Yet, design thinking is not design. Certainly many designers draw on design thinking in their work, but there is no requirement to create products using that way of approaching design problems. Likewise, there is little demand for design thinking to produce products that would fit what Dieter Rams suggests are hallmark features of good design. Indeed, we can use design thinking to create many possible futures without a requirement to actually manifest any of them.

Design requires an outcome and one that can be judged by a client (or customer or user or donor) as satisfactory, exemplary or otherwise. While what is considered ‘good design’ might be debated, there is little debate that if a client does not like what is produced that product it is a failure on some level*. Yet, if design thinking produces a product (a design?), what is the source of the excellence or failure? And does it matter if anything is produced at all?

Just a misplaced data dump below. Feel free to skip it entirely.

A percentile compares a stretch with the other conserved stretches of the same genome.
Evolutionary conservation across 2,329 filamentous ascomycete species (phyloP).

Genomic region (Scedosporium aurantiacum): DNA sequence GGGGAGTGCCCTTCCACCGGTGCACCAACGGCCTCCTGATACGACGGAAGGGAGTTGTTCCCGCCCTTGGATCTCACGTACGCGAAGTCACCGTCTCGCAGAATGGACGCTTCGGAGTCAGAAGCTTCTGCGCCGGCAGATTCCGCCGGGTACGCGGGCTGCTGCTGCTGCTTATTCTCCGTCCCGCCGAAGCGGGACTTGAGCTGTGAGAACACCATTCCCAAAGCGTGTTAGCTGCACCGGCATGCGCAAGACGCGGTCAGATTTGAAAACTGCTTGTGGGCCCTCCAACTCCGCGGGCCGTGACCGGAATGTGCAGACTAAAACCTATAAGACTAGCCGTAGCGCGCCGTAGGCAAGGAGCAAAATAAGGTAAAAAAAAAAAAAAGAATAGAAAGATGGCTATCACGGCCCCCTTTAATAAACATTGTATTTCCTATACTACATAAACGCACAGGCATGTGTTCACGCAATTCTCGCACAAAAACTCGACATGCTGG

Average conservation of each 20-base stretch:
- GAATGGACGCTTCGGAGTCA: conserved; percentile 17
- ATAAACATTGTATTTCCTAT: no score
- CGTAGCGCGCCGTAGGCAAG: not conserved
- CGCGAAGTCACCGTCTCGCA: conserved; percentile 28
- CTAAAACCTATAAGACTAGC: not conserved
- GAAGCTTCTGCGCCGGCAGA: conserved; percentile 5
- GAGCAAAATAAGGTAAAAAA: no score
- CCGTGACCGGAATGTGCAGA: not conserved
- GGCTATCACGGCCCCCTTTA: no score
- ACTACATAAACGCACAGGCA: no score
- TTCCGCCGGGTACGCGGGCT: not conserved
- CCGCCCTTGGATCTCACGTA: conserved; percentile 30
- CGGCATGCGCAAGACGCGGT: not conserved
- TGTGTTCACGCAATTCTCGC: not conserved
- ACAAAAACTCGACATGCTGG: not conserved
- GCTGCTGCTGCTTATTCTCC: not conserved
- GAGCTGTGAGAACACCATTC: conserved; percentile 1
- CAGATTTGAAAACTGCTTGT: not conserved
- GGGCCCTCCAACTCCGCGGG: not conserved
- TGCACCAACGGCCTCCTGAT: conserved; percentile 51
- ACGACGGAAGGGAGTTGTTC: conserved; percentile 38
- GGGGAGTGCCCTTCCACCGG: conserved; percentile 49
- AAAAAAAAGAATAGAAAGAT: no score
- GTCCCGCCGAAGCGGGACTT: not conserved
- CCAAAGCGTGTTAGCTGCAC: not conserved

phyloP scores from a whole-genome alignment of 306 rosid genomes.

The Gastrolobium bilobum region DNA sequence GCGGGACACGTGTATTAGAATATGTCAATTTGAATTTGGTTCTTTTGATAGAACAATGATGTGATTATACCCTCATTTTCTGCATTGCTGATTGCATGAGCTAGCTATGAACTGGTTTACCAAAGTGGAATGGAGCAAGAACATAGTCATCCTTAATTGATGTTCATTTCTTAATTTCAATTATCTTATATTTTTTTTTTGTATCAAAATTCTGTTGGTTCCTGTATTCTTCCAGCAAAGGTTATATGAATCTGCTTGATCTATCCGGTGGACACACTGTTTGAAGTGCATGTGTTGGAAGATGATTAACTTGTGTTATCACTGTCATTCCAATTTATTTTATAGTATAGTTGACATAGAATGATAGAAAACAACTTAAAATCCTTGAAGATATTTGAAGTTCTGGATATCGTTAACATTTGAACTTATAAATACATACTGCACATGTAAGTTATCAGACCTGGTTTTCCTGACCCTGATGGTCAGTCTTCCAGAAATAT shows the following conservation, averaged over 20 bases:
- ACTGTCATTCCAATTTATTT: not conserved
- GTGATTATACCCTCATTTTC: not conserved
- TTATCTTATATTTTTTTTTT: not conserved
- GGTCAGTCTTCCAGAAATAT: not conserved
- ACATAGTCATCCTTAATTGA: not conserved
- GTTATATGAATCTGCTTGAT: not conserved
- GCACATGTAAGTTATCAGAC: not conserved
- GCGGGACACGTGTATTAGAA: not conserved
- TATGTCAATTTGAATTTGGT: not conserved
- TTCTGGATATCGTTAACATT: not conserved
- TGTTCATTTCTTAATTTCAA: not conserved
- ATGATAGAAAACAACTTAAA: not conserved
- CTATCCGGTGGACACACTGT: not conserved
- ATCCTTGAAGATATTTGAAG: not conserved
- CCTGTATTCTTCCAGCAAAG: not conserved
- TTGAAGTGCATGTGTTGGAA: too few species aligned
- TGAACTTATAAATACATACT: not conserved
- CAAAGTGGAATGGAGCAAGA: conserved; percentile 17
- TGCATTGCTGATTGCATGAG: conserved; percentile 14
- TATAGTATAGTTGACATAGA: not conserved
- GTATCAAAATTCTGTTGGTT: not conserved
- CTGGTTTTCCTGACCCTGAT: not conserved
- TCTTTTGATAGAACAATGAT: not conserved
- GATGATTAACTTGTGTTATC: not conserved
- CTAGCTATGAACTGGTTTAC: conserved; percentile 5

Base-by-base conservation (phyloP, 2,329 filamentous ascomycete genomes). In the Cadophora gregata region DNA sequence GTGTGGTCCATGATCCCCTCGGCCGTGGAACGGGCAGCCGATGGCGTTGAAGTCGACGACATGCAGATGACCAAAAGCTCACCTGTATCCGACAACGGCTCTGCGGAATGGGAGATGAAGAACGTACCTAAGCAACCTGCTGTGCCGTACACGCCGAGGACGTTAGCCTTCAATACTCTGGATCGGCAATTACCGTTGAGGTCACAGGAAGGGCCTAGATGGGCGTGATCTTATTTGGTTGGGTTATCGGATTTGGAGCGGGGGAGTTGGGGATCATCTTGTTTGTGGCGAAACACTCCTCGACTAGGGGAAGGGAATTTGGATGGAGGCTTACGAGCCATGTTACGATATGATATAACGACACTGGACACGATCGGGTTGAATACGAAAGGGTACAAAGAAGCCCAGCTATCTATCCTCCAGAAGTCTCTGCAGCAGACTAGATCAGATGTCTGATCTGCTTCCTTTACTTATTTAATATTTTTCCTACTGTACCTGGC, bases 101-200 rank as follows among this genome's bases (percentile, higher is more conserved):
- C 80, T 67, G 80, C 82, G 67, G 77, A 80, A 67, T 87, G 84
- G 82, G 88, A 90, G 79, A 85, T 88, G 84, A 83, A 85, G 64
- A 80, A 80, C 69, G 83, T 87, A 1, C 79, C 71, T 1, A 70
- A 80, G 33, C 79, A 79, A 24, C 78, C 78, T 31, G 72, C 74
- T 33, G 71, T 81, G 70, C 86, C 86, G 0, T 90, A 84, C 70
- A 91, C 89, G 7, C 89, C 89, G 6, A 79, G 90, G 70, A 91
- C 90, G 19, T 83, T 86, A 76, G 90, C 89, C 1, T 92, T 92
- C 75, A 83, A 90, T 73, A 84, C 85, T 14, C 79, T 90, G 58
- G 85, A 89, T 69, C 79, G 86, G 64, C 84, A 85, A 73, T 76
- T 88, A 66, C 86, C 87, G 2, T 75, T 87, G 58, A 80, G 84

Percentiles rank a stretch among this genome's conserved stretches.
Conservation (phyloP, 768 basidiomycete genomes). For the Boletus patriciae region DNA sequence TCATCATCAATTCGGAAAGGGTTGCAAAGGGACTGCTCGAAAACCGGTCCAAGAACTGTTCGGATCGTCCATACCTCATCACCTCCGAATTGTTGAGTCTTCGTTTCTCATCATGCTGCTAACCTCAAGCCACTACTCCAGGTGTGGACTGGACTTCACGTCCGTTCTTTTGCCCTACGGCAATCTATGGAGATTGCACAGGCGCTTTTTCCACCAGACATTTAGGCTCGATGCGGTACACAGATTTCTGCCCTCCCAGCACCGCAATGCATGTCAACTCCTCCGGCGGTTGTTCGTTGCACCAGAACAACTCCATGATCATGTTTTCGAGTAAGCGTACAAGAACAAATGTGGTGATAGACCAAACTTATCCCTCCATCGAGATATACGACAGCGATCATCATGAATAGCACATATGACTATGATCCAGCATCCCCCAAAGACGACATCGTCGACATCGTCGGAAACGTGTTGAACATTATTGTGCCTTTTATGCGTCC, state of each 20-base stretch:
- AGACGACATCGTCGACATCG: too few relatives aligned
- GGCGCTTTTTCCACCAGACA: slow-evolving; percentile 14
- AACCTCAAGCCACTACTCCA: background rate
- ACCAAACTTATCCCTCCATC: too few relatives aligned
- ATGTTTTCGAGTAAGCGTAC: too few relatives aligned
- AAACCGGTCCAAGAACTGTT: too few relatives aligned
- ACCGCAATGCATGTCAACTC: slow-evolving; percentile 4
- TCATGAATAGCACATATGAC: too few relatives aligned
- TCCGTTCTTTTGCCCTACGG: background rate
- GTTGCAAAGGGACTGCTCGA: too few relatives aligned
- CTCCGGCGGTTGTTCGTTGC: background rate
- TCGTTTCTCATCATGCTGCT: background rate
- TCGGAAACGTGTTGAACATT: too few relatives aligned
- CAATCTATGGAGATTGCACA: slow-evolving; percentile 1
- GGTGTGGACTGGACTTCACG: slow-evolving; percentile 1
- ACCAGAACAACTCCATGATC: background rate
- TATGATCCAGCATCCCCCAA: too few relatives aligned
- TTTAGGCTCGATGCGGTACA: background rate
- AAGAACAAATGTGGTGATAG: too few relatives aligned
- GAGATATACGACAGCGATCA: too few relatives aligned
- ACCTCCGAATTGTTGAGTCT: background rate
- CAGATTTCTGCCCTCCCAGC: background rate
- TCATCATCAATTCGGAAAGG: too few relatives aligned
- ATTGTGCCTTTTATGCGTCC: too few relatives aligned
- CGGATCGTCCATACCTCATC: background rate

Herein lies a fundamental dilemma of design and design thinking: how do we know when we are doing good or great work?

Can we have good design thinking and poor design making?

The case of the military

Roger Martin, writing in Design Observer, highlighted how design thinking was being applied to the US Army through the adaptation of its Field Operations Manual. This new version was based on principles of complexity science and systems thinking, which encourage adaptive, responsive unit actions rather than relying solely on top-down directives. It was an innovative step and design thinking helped contribute to the development of this new Field Manual.

On discussing the process of developing the new manual (FM-05) Martin writes: